You and Ojukwu, just two men sitting in your hometown in Daura were not with any mandate to arrive at a conclusion about Nigeria’s future on behalf of all of us said to be 180m and from over 250 ethnic nationalities. Only two of you sat down and decided for us and you want to implement that decision. May I tell you that you decided for just two of you. I am sure the reason you two met was politics because then you had just started your lobby to be president that you actualized two years ago eventually.
Beyond the politics you and Ojukwu played that you want to foist on us which we also have the right to refuse and have refused, that statement was the height of arrogance to your person that only you and another of your ilk should sit down and take decision on behalf of all of us. Since you two spoke without our mandate, you just spoke for yourselves and we are not bound. So we continue with our duty of saying a loud no to enslavement in present Nigeria.
If I had the chance, I would have asked you if the marginalization and utter hate you have exhibited against the Igbo since you came to power and have no plans to act otherwise from your body language was part of what you agreed with Ojukwu. You made your declaration after you came to power that you can’t leave people that gave you 95% of votes to extend any kindness to those that didn’t. That is our fate and we have taken it and we are sure to survive this administration. But the one we won’t take is to swallow all the discrimination in silence.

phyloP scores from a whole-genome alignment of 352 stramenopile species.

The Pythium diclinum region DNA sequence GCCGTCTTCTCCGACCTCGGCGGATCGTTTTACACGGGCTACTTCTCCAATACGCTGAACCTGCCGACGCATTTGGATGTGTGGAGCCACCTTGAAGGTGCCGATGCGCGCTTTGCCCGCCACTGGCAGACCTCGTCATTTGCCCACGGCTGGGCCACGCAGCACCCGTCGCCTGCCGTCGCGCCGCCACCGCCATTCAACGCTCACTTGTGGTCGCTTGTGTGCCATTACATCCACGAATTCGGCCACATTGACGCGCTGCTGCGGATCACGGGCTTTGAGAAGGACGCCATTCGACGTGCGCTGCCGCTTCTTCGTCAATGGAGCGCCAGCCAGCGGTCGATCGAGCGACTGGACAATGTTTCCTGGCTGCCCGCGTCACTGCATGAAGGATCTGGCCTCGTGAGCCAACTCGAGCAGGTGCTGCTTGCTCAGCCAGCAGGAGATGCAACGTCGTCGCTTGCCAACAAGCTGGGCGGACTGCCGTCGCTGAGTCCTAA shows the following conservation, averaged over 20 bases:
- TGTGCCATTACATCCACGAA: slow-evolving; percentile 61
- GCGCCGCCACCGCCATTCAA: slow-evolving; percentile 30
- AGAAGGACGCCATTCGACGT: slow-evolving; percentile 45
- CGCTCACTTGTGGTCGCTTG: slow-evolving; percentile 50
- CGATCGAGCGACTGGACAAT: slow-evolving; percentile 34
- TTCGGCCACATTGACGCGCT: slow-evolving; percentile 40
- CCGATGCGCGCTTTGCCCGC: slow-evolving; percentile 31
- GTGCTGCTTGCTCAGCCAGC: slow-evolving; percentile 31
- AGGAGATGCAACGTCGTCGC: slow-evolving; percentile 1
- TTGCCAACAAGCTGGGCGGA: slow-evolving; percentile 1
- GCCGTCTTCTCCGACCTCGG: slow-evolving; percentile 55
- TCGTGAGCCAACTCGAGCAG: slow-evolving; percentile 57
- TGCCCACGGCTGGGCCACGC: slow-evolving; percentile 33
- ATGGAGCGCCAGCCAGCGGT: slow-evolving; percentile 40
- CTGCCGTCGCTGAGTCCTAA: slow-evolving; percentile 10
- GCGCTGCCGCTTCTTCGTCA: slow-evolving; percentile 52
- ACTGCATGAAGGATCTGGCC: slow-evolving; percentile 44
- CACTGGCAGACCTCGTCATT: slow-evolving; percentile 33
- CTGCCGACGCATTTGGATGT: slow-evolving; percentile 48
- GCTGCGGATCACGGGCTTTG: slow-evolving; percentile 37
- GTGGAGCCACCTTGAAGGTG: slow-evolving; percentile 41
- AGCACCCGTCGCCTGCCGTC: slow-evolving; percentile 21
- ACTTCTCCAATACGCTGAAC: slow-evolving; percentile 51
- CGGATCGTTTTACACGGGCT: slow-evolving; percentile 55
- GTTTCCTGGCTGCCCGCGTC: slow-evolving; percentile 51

I don’t also know if the hardship this government supervised by you has visited on the common man is also part of what you agreed with Ojukwu. January last year, I asked Minister Lai Mohammed in a press meeting in Abuja if there is any justification that common Nigerians that were victims of the PDP governments are still victims today in the guise that the government pursues public money thieves. It is double jeopardy on us and we have lived on unfulfilled promises for too long and can’t be cajoled any longer. We need restructured Nigeria. We need food. We need the right conditions to make a living ourselves. And we don’t need any discussion between you and some other person to direct how we should think or see Nigeria’s problem.